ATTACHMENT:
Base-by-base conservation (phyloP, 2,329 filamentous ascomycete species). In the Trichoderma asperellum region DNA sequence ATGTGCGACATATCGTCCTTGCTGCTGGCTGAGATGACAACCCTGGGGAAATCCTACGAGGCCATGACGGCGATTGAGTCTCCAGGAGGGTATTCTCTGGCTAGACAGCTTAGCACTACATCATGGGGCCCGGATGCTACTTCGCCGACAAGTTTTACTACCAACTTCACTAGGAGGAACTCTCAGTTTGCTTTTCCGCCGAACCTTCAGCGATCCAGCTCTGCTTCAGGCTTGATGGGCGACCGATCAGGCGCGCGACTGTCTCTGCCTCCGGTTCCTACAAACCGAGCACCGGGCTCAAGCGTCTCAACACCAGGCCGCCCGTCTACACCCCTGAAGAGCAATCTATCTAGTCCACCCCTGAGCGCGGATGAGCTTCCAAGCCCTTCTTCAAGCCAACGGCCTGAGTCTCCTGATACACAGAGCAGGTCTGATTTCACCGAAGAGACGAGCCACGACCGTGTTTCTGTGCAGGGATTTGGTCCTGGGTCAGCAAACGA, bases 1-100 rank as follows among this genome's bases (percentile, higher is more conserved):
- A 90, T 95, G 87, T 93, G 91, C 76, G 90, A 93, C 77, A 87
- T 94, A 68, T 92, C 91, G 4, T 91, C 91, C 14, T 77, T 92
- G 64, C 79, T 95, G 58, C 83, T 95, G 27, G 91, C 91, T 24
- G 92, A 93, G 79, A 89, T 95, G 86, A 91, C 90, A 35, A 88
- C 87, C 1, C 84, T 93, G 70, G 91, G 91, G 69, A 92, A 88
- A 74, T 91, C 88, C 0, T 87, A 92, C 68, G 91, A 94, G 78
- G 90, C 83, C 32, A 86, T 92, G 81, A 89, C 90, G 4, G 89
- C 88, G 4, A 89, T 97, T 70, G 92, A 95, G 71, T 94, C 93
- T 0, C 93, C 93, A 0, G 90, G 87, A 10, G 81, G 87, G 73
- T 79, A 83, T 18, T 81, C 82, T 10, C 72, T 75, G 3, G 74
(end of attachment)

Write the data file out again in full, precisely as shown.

Base-by-base conservation (phyloP, 2,329 filamentous ascomycete species). In the Trichoderma asperellum region DNA sequence ATGTGCGACATATCGTCCTTGCTGCTGGCTGAGATGACAACCCTGGGGAAATCCTACGAGGCCATGACGGCGATTGAGTCTCCAGGAGGGTATTCTCTGGCTAGACAGCTTAGCACTACATCATGGGGCCCGGATGCTACTTCGCCGACAAGTTTTACTACCAACTTCACTAGGAGGAACTCTCAGTTTGCTTTTCCGCCGAACCTTCAGCGATCCAGCTCTGCTTCAGGCTTGATGGGCGACCGATCAGGCGCGCGACTGTCTCTGCCTCCGGTTCCTACAAACCGAGCACCGGGCTCAAGCGTCTCAACACCAGGCCGCCCGTCTACACCCCTGAAGAGCAATCTATCTAGTCCACCCCTGAGCGCGGATGAGCTTCCAAGCCCTTCTTCAAGCCAACGGCCTGAGTCTCCTGATACACAGAGCAGGTCTGATTTCACCGAAGAGACGAGCCACGACCGTGTTTCTGTGCAGGGATTTGGTCCTGGGTCAGCAAACGA, bases 1-100 rank as follows among this genome's bases (percentile, higher is more conserved):
- A 90, T 95, G 87, T 93, G 91, C 76, G 90, A 93, C 77, A 87
- T 94, A 68, T 92, C 91, G 4, T 91, C 91, C 14, T 77, T 92
- G 64, C 79, T 95, G 58, C 83, T 95, G 27, G 91, C 91, T 24
- G 92, A 93, G 79, A 89, T 95, G 86, A 91, C 90, A 35, A 88
- C 87, C 1, C 84, T 93, G 70, G 91, G 91, G 69, A 92, A 88
- A 74, T 91, C 88, C 0, T 87, A 92, C 68, G 91, A 94, G 78
- G 90, C 83, C 32, A 86, T 92, G 81, A 89, C 90, G 4, G 89
- C 88, G 4, A 89, T 97, T 70, G 92, A 95, G 71, T 94, C 93
- T 0, C 93, C 93, A 0, G 90, G 87, A 10, G 81, G 87, G 73
- T 79, A 83, T 18, T 81, C 82, T 10, C 72, T 75, G 3, G 74